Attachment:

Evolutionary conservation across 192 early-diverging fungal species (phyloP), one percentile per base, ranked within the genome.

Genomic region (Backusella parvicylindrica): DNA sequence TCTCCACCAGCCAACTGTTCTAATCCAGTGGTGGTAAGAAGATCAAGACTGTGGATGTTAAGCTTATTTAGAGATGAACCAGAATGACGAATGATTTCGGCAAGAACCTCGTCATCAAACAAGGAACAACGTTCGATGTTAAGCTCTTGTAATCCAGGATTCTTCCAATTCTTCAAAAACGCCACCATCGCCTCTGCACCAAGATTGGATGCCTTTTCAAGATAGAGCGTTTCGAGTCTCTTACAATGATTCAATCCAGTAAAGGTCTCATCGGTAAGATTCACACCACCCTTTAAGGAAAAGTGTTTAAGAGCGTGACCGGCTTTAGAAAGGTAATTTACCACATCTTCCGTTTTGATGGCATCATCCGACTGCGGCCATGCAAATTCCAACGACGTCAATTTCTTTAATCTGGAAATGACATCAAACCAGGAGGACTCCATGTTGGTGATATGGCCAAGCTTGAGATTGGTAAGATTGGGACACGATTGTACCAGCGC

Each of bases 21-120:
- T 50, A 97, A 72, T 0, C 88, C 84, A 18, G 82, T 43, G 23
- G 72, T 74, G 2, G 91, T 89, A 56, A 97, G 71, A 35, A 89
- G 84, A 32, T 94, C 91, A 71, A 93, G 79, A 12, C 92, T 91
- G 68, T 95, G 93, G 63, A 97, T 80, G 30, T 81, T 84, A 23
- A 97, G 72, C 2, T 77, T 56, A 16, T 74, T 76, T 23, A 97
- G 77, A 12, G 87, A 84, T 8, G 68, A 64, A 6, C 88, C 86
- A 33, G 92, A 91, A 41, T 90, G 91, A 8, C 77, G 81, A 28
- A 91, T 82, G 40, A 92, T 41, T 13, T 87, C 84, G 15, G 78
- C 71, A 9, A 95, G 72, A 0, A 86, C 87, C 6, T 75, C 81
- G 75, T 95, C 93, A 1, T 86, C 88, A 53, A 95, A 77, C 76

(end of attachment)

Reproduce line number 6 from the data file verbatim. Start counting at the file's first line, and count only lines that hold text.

- G 84, A 32, T 94, C 91, A 71, A 93, G 79, A 12, C 92, T 91